By Brittany Glaser
SULPHUR, La. (KPLC/CNN) - A Louisiana woman who has endured four kidney transplants is now in need of a fifth. But getting that fifth kidney may not be a possibility.
An old newspaper clipping brings now 37-year-old Amy Hastings McGee of Sulphur back to a time of promise after a life-changing diagnosis of end stage renal disease.
"They discovered that I was obviously born with only one kidney. That kidney disintegrated as I grew older," said Amy.
That one working kidney was only functioning at five percent, the size of a sweet pea, but serving the role of filtering toxins out of the entire body.
"Any waste that you may have in your body. Anything you eat or drink, your kidneys balance that out," said Amy.
Amy's failing kidney could not do the job, and at age 11, she had her first kidney transplant.
"Here I was in Sulphur, Louisiana. I got a call to go to New Orleans where I got a cadaver kidney from a little boy in Pine Bluff," said Amy.
That kidney lasted for two years, then began failing.
Her second transplant would come from her sister, holly, and would last four years.
Just as high school graduation approached, Amy underwent her third kidney transplant.
"That made me healthy again quickly and within a month I was going to Louisiana Tech on orientation," said Amy.
She nearly made it through her college years without needing another transplant, but for the third time, her donor kidney failed.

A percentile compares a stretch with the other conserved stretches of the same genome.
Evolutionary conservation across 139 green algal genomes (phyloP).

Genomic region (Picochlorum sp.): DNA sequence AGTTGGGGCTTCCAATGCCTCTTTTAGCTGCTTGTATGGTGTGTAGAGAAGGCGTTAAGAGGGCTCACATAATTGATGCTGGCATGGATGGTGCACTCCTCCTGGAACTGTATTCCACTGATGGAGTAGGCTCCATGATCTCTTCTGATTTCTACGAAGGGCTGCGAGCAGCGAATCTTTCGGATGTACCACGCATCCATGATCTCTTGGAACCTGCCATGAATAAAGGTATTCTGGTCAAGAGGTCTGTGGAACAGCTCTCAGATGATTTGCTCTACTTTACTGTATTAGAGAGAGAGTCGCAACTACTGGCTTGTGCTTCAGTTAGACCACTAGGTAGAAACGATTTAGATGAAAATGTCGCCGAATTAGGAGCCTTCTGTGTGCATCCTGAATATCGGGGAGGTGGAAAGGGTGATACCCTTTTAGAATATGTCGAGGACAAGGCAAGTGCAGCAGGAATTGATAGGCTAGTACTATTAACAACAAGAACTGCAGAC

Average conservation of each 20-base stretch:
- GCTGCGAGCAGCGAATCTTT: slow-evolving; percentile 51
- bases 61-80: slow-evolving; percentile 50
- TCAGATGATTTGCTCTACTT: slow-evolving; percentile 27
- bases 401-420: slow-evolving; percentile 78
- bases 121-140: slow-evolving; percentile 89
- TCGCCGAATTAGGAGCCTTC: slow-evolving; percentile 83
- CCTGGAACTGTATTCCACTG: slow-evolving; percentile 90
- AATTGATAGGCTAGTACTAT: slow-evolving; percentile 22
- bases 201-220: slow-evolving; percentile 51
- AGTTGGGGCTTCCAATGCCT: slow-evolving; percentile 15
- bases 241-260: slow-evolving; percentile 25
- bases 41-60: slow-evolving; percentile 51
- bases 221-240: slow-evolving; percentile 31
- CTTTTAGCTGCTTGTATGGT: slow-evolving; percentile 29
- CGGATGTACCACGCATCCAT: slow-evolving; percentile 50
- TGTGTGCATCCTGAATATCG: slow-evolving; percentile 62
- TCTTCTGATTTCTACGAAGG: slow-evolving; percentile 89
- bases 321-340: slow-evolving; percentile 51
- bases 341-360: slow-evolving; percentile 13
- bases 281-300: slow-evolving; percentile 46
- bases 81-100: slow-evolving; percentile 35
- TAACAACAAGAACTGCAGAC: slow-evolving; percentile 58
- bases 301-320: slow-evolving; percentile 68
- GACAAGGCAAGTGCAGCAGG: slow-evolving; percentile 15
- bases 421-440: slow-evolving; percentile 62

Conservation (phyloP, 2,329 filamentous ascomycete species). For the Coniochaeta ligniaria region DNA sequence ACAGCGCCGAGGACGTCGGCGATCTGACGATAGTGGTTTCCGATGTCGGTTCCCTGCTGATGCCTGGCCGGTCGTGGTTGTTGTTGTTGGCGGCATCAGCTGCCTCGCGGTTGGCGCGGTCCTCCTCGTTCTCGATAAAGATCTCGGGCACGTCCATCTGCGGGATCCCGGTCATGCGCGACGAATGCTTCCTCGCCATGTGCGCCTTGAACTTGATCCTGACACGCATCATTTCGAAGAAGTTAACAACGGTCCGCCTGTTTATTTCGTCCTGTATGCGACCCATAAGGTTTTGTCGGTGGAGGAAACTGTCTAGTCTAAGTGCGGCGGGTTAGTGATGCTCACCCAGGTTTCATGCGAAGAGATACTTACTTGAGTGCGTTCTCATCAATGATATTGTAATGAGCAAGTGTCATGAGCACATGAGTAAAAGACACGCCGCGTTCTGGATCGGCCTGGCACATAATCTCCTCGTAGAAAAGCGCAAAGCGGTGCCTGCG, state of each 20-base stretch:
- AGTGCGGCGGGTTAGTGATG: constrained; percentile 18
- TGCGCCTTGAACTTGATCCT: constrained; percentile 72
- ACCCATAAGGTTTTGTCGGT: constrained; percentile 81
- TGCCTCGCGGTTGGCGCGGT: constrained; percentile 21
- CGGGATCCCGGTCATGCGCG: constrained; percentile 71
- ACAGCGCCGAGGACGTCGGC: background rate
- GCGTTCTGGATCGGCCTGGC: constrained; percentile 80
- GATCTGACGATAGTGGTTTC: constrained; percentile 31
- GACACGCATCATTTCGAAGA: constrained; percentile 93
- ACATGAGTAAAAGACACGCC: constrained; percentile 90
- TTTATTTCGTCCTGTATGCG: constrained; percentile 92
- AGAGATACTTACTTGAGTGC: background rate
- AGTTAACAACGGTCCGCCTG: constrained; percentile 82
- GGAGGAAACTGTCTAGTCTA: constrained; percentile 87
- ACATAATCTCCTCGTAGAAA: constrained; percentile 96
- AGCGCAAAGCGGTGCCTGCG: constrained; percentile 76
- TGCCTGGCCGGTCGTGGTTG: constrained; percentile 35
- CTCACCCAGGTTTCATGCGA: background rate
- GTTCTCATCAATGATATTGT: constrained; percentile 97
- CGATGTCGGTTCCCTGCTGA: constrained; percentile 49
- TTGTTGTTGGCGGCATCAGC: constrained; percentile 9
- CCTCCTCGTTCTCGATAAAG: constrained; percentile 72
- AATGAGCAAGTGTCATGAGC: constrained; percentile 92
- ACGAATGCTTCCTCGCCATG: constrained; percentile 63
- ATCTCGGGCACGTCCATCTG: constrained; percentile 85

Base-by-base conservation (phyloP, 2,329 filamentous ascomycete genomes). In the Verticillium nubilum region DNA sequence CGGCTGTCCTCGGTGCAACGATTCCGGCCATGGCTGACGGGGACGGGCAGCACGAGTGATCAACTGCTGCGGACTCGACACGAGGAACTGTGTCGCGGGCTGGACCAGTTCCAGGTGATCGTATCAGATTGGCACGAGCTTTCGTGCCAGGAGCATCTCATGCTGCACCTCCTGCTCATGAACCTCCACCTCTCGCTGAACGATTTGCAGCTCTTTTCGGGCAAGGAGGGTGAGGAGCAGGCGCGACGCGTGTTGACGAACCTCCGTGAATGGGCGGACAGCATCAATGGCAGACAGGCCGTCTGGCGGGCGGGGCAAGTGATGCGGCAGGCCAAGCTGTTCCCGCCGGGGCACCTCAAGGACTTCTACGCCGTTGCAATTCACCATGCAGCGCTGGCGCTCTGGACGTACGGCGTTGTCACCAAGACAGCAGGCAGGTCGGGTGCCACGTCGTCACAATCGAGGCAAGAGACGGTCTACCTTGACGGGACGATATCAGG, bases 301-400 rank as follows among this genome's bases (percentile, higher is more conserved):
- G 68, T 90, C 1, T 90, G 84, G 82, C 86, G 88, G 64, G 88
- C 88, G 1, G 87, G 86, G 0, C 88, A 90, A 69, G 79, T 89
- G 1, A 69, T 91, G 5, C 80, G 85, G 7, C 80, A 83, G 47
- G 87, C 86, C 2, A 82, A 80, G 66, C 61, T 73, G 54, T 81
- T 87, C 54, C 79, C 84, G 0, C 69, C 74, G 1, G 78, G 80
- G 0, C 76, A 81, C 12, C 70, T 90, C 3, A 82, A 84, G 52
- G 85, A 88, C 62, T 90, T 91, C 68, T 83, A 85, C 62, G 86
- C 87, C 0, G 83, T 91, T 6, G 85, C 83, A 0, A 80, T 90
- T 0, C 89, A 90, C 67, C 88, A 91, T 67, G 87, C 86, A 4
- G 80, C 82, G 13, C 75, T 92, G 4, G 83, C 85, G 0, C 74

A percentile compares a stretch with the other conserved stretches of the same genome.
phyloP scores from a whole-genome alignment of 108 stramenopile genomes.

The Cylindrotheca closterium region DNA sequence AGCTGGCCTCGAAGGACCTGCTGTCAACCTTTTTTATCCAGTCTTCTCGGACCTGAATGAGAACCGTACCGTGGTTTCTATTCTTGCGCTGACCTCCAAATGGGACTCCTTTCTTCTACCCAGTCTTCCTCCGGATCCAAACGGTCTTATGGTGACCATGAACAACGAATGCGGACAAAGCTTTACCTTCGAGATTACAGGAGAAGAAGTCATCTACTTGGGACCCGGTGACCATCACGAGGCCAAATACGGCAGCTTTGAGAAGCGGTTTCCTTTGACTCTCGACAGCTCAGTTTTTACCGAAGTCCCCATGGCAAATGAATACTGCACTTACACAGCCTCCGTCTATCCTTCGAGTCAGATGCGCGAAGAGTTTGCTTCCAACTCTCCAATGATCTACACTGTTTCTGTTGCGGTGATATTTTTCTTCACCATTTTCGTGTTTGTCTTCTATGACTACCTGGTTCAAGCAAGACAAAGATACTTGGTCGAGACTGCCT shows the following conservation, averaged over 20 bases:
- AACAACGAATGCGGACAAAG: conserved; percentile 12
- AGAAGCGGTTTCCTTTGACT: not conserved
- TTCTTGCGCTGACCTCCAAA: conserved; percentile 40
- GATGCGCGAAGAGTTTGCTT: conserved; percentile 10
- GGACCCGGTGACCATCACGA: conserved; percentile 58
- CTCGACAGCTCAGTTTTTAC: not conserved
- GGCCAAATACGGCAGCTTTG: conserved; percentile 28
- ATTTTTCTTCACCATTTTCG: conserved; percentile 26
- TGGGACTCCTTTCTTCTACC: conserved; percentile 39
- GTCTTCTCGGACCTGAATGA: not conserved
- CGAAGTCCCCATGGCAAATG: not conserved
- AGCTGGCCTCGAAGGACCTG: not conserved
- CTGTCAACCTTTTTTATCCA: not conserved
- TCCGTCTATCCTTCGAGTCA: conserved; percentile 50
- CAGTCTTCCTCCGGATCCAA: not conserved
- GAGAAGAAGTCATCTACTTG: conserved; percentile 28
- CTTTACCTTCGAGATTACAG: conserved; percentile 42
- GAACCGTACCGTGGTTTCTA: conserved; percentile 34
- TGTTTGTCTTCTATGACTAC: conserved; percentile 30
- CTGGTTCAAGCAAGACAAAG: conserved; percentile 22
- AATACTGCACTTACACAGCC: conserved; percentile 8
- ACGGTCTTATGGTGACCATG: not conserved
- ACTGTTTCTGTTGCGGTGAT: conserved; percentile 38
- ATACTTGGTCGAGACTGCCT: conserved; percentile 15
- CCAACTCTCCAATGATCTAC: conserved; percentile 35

Getting a fourth kidney took a fight.
"I found a very sweet doctor and he pled my case for me and he got me that kidney and that kidney lasted a few more years," said Amy.
Four transplants, 25 years of kidney disease and 15 years of dialysis have worn down Amy's body. The nation's leading transplant team has denied her candidacy for a fifth transplant, but she says "no" is not an answer she's willing to accept.
"It doesn't matter where I have to go, what I have to do, it's my life and no doctor is going to change that," said Amy.
Amy, her husband, Josh, and their four inherited children from Amy's late sister say they'll do whatever it takes to get the transplant.
In the meantime, Amy is kept alive by blood cleaning hemo-dialysis 20 hours a week.
"What scares me is the reality of what can happen whenever your body is no longer ready to be a dialysis patient," said Amy.
There's no timeline on how long dialysis might work for Amy.
A fifth kidney transplant would mean Amy could once again be dialysis-free.
"I expect Amy to get a transplant. I expect her to do things I've never seen her do before," said Josh.
"When I look at my kids and my husband and all the great things God has for me out there, I know that he's not finished with me yet," said Amy.
So the battle will wage on, for another transplant and another chance at life.
She will undergo a final round of tests at a Houston hospital this month to possibly be added to the kidney transplant wait list.